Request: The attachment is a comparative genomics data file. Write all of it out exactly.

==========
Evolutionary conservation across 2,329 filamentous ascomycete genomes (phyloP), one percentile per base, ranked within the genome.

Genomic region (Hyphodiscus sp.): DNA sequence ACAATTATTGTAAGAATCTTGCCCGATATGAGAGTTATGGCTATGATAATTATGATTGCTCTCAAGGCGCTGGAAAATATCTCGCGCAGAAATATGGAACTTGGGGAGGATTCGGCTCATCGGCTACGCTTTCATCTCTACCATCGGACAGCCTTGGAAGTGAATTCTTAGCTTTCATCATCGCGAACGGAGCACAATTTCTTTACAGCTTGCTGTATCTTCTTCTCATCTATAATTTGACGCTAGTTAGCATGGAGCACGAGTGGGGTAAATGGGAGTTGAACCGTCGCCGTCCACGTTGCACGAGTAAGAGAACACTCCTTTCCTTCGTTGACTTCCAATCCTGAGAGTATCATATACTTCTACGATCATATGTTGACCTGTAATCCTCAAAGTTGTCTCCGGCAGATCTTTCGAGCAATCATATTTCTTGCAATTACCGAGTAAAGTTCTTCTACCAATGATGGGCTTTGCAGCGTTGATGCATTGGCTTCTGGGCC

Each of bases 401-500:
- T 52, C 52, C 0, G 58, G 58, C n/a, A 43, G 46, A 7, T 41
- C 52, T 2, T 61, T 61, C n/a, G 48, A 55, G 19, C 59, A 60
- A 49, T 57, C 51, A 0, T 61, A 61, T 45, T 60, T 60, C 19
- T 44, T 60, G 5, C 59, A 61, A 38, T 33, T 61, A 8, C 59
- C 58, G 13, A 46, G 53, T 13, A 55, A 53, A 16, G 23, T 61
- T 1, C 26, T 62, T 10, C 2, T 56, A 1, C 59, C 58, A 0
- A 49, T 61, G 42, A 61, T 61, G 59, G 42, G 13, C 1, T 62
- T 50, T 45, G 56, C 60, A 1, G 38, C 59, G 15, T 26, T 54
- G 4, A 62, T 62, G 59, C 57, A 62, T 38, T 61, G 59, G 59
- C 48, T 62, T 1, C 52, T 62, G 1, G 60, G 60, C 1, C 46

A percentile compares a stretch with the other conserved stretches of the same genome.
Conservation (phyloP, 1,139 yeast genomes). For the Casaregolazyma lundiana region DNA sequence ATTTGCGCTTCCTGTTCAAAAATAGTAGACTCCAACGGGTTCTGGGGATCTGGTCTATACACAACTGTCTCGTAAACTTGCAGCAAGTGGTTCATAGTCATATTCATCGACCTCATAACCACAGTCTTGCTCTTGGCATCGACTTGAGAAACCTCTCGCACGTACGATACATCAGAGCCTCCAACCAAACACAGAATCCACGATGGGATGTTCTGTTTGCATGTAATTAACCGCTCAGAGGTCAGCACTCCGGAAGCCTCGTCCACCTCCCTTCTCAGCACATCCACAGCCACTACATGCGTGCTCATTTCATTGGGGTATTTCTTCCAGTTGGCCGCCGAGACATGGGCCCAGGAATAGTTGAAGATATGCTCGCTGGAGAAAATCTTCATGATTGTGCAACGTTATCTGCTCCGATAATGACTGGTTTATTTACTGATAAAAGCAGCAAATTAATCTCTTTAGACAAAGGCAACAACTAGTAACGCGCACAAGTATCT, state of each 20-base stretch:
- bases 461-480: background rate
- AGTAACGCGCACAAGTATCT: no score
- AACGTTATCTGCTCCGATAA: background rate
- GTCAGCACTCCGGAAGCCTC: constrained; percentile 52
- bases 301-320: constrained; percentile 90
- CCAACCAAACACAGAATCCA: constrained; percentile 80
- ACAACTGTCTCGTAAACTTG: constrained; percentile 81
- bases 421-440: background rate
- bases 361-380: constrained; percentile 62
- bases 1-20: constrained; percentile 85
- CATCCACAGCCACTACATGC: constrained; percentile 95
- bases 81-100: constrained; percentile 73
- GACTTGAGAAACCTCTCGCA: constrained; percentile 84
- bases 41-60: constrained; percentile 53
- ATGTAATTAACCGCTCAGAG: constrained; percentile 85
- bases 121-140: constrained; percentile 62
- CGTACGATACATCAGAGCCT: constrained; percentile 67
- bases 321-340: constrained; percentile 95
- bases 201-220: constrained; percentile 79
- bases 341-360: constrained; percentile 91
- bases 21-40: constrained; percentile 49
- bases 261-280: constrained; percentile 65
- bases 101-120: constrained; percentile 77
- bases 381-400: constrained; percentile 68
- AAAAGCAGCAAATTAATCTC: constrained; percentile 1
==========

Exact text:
Evolutionary conservation across 2,329 filamentous ascomycete genomes (phyloP), one percentile per base, ranked within the genome.

Genomic region (Hyphodiscus sp.): DNA sequence ACAATTATTGTAAGAATCTTGCCCGATATGAGAGTTATGGCTATGATAATTATGATTGCTCTCAAGGCGCTGGAAAATATCTCGCGCAGAAATATGGAACTTGGGGAGGATTCGGCTCATCGGCTACGCTTTCATCTCTACCATCGGACAGCCTTGGAAGTGAATTCTTAGCTTTCATCATCGCGAACGGAGCACAATTTCTTTACAGCTTGCTGTATCTTCTTCTCATCTATAATTTGACGCTAGTTAGCATGGAGCACGAGTGGGGTAAATGGGAGTTGAACCGTCGCCGTCCACGTTGCACGAGTAAGAGAACACTCCTTTCCTTCGTTGACTTCCAATCCTGAGAGTATCATATACTTCTACGATCATATGTTGACCTGTAATCCTCAAAGTTGTCTCCGGCAGATCTTTCGAGCAATCATATTTCTTGCAATTACCGAGTAAAGTTCTTCTACCAATGATGGGCTTTGCAGCGTTGATGCATTGGCTTCTGGGCC

Each of bases 401-500:
- T 52, C 52, C 0, G 58, G 58, C n/a, A 43, G 46, A 7, T 41
- C 52, T 2, T 61, T 61, C n/a, G 48, A 55, G 19, C 59, A 60
- A 49, T 57, C 51, A 0, T 61, A 61, T 45, T 60, T 60, C 19
- T 44, T 60, G 5, C 59, A 61, A 38, T 33, T 61, A 8, C 59
- C 58, G 13, A 46, G 53, T 13, A 55, A 53, A 16, G 23, T 61
- T 1, C 26, T 62, T 10, C 2, T 56, A 1, C 59, C 58, A 0
- A 49, T 61, G 42, A 61, T 61, G 59, G 42, G 13, C 1, T 62
- T 50, T 45, G 56, C 60, A 1, G 38, C 59, G 15, T 26, T 54
- G 4, A 62, T 62, G 59, C 57, A 62, T 38, T 61, G 59, G 59
- C 48, T 62, T 1, C 52, T 62, G 1, G 60, G 60, C 1, C 46

A percentile compares a stretch with the other conserved stretches of the same genome.
Conservation (phyloP, 1,139 yeast genomes). For the Casaregolazyma lundiana region DNA sequence ATTTGCGCTTCCTGTTCAAAAATAGTAGACTCCAACGGGTTCTGGGGATCTGGTCTATACACAACTGTCTCGTAAACTTGCAGCAAGTGGTTCATAGTCATATTCATCGACCTCATAACCACAGTCTTGCTCTTGGCATCGACTTGAGAAACCTCTCGCACGTACGATACATCAGAGCCTCCAACCAAACACAGAATCCACGATGGGATGTTCTGTTTGCATGTAATTAACCGCTCAGAGGTCAGCACTCCGGAAGCCTCGTCCACCTCCCTTCTCAGCACATCCACAGCCACTACATGCGTGCTCATTTCATTGGGGTATTTCTTCCAGTTGGCCGCCGAGACATGGGCCCAGGAATAGTTGAAGATATGCTCGCTGGAGAAAATCTTCATGATTGTGCAACGTTATCTGCTCCGATAATGACTGGTTTATTTACTGATAAAAGCAGCAAATTAATCTCTTTAGACAAAGGCAACAACTAGTAACGCGCACAAGTATCT, state of each 20-base stretch:
- bases 461-480: background rate
- AGTAACGCGCACAAGTATCT: no score
- AACGTTATCTGCTCCGATAA: background rate
- GTCAGCACTCCGGAAGCCTC: constrained; percentile 52
- bases 301-320: constrained; percentile 90
- CCAACCAAACACAGAATCCA: constrained; percentile 80
- ACAACTGTCTCGTAAACTTG: constrained; percentile 81
- bases 421-440: background rate
- bases 361-380: constrained; percentile 62
- bases 1-20: constrained; percentile 85
- CATCCACAGCCACTACATGC: constrained; percentile 95
- bases 81-100: constrained; percentile 73
- GACTTGAGAAACCTCTCGCA: constrained; percentile 84
- bases 41-60: constrained; percentile 53
- ATGTAATTAACCGCTCAGAG: constrained; percentile 85
- bases 121-140: constrained; percentile 62
- CGTACGATACATCAGAGCCT: constrained; percentile 67
- bases 321-340: constrained; percentile 95
- bases 201-220: constrained; percentile 79
- bases 341-360: constrained; percentile 91
- bases 21-40: constrained; percentile 49
- bases 261-280: constrained; percentile 65
- bases 101-120: constrained; percentile 77
- bases 381-400: constrained; percentile 68
- AAAAGCAGCAAATTAATCTC: constrained; percentile 1